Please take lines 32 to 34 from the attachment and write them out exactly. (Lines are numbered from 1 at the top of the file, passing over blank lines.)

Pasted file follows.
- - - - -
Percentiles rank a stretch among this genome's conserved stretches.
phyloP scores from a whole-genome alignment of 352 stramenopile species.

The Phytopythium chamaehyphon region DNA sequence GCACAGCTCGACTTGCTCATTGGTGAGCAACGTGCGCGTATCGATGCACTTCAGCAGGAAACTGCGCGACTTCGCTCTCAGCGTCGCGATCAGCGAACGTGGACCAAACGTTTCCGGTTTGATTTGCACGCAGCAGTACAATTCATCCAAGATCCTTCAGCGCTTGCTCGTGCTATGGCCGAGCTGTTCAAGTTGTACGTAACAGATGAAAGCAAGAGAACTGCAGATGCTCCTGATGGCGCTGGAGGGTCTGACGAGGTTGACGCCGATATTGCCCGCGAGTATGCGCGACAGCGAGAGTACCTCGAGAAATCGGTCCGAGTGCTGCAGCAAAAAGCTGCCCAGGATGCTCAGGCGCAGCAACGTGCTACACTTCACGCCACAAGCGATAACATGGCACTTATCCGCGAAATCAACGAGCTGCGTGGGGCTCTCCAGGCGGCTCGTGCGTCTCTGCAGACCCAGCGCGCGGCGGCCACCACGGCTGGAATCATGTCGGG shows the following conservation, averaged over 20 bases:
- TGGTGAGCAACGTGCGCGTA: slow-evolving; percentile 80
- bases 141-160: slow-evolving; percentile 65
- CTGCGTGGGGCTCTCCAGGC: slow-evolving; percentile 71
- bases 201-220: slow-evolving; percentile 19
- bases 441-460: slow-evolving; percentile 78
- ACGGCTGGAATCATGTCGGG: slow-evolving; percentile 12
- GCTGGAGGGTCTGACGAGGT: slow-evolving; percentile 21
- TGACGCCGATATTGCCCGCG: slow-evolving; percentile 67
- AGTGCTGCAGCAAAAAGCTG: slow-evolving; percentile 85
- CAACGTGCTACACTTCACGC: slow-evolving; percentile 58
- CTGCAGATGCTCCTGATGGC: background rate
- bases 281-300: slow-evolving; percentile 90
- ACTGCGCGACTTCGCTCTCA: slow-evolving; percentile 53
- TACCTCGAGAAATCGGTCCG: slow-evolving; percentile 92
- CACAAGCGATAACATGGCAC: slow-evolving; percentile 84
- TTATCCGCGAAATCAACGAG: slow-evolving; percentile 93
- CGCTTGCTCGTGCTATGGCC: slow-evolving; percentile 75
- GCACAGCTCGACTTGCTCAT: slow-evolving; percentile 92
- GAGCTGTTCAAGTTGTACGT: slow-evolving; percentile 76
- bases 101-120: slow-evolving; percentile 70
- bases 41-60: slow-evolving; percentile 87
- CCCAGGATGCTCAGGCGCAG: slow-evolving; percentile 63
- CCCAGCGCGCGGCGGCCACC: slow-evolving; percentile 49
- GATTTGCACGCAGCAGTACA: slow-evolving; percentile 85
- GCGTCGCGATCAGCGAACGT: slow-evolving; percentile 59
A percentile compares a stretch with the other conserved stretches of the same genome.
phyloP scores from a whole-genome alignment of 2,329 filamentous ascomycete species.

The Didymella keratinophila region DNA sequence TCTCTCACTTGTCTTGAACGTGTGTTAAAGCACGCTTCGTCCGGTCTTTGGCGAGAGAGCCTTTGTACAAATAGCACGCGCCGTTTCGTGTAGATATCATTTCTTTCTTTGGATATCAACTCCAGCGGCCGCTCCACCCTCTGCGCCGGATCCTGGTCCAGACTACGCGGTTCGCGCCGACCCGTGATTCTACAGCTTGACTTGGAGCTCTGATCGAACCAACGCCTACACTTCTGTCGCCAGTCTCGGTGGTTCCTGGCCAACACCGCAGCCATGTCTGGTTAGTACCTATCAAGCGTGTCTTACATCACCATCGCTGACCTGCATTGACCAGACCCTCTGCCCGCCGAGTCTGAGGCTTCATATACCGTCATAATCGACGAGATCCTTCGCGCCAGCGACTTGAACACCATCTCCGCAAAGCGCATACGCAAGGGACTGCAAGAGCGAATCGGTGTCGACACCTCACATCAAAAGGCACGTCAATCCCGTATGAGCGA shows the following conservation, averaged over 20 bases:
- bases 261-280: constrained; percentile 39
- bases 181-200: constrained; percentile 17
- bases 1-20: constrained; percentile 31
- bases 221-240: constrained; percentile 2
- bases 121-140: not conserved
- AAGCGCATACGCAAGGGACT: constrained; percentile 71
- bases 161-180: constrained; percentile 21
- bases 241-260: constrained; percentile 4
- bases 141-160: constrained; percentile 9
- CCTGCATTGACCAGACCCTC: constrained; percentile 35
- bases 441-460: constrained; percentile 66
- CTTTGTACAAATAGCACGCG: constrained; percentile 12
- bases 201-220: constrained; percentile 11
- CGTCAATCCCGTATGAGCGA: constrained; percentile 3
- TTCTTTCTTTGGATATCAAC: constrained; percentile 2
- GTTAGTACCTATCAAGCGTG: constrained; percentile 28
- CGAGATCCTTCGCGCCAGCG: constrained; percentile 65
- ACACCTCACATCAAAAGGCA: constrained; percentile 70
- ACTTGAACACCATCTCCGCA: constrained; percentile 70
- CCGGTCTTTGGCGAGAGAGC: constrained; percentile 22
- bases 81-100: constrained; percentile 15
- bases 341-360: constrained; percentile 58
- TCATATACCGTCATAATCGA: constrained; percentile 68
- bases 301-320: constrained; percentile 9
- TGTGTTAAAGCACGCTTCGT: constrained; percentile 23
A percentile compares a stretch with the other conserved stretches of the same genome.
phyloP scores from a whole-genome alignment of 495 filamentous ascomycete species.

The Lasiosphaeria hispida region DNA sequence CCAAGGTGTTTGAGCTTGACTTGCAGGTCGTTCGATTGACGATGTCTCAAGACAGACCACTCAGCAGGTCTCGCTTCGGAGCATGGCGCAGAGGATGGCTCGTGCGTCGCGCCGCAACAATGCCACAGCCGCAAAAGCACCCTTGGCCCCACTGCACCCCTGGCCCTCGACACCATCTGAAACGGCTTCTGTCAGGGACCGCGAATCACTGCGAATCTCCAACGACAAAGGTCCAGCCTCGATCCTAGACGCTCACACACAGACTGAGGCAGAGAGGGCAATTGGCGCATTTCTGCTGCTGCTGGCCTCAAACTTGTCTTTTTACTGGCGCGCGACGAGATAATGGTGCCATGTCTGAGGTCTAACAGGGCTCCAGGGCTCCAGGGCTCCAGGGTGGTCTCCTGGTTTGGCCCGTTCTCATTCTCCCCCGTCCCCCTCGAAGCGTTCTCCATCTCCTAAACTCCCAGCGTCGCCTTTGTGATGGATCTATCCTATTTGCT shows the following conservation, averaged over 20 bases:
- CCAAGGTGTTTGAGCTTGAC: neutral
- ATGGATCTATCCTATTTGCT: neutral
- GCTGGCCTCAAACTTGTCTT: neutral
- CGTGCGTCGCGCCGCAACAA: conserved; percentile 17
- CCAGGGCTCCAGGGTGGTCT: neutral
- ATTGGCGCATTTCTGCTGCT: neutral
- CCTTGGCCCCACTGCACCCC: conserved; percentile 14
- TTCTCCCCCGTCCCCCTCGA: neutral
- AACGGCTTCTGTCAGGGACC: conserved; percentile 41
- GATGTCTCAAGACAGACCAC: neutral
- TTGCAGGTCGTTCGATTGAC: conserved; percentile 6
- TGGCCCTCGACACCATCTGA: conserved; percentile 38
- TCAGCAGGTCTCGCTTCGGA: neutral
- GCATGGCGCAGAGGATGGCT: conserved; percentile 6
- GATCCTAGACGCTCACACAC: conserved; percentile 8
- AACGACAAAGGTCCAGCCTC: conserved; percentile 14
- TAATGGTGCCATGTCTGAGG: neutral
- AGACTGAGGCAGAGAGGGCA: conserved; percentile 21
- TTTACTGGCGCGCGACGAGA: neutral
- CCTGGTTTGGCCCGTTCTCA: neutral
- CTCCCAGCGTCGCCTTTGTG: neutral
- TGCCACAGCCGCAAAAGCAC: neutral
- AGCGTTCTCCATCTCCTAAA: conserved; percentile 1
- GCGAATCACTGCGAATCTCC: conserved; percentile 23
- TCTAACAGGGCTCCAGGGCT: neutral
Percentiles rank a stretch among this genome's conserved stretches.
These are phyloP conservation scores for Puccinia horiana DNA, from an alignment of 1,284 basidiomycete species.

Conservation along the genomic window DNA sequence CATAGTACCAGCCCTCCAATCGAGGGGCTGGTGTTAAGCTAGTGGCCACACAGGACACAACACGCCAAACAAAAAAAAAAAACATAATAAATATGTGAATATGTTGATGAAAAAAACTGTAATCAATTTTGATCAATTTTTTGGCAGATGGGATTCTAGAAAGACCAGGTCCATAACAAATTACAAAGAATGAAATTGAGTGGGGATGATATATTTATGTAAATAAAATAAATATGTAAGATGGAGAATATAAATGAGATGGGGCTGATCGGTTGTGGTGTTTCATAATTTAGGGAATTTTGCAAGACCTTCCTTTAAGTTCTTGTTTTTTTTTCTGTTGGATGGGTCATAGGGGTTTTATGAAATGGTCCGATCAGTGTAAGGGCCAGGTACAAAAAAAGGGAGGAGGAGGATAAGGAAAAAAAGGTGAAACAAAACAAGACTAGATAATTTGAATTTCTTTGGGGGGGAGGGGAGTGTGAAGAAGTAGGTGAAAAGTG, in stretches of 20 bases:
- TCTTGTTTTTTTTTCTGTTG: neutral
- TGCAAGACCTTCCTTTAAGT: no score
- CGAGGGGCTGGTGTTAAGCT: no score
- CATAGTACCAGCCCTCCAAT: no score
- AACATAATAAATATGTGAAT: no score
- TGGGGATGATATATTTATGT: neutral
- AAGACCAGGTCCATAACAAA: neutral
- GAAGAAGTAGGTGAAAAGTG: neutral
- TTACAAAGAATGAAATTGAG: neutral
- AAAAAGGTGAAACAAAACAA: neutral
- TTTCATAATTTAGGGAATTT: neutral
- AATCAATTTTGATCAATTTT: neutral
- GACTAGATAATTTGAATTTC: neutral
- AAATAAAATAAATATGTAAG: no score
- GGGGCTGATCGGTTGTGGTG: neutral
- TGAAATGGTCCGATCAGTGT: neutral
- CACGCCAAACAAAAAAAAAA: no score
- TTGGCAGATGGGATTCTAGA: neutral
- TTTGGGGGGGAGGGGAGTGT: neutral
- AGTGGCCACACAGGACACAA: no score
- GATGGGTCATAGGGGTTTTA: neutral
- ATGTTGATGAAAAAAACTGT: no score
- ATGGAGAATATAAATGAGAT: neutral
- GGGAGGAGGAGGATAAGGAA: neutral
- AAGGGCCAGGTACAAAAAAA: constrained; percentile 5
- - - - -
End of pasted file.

- bases 261-280: constrained; percentile 39
- bases 181-200: constrained; percentile 17
- bases 1-20: constrained; percentile 31